Well, we have a few suggestions for you, all of them free with your library card!

  • Browse the library's online catalog and digital library. Even in the digital age, books can be an incredibly helpful resource for keeping up with technology. We update our catalog regularly, so you can find the latest editions of popular tech-help books in our non-fiction section. You might also want to check out our digital library including Hoopla and Overdrive for e-books, audiobooks, magazines, comic books, and more. 
  • Attend virtual events to connect, share ideas, and learn with others like you. Library U is a collection of classes and events free to every Jacksonville Public Library cardholder. It includes programs like Lit Chat (author talks), Writer’s Lab (writing and publish workshops), Screening Room (group film discussions), Book Club, and more. Sign up for the newsletter here to receive event notifications via email. You can also join the Library U Facebook Group. There's also a Library Academy for children's and teens' virtual programming and events.
  • Take courses on Lynda.com. Learn the latest software, creative, and business skills for free with your library card. Bite-size tutorials and comprehensive courses on hundreds of topics are available for users of any skill level. Unlock access to thousands of online courses taught by expert instructors. Lynda.com offers personalized and self-paced learning, and helps users acquire skillsets that improve their chances of getting hired - all without the cost of higher education.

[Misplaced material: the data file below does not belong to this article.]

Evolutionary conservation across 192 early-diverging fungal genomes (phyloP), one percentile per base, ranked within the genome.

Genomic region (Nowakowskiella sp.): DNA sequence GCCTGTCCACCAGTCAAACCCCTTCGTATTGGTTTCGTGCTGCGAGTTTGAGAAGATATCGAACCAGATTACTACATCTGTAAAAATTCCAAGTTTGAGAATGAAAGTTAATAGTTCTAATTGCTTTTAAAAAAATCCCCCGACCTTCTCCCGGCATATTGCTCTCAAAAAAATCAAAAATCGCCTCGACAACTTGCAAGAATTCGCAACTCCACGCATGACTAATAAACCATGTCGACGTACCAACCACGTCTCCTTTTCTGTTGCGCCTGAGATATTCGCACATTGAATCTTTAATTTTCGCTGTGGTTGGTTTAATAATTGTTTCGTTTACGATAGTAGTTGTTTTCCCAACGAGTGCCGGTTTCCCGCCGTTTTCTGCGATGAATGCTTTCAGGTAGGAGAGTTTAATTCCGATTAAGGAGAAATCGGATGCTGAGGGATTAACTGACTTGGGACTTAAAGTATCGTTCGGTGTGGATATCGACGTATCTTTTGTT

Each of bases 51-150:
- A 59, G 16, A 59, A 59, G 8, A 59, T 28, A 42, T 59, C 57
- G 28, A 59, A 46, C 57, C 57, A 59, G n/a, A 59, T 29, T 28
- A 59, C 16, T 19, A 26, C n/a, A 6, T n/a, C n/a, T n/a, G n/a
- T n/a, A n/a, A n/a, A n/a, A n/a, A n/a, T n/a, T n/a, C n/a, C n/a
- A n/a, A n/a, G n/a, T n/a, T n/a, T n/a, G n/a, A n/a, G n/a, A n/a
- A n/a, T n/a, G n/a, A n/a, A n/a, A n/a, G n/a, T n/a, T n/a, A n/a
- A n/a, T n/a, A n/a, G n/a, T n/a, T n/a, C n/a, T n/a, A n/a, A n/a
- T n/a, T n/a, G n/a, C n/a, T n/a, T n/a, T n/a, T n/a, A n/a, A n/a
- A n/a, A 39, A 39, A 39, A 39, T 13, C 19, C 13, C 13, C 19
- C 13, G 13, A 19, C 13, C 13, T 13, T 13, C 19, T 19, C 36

• Engage in some “thoughtful entertainment” with Kanopy. This video-streaming platform offers more than just thoughtful independent films and documentaries. This diverse collection of 30,000+ enriching films include such gems as The Criterion Collection, which is a gathering of some of greatest classic and contemporary films from around the world. You are allowed six play credits (six videos) a month. Though, videos can be kept for up to 72 hours and replayed as many times during that time as you wish. The Great Courses are a fascinating series of recorded lectures and college-level courses – all from esteemed college professors. These 5700+ videos can be enjoyed with unlimited access. There's even a Kanopy Kids mode, which also has unlimited play.

Jeremy Yates

Jeremy Yates Jacksonville Public Library

Jeremy Yates (he/they) is a maker, visual storyteller, D&D player and lifelong Disney fan. He is also the newest addition to the Jacksonville Public Library's Marketing Department. When not at work, he enjoys spending time in a galaxy far, far away through Star Wars audiobooks, movies and TV shows. Or you’ll find him binge-watching other fantasy and sci-fi shows, playing Pokémon Go or just spending quality time with his equally-geeky partner Andrew and their extremely food-motivated Border Collie, Watson.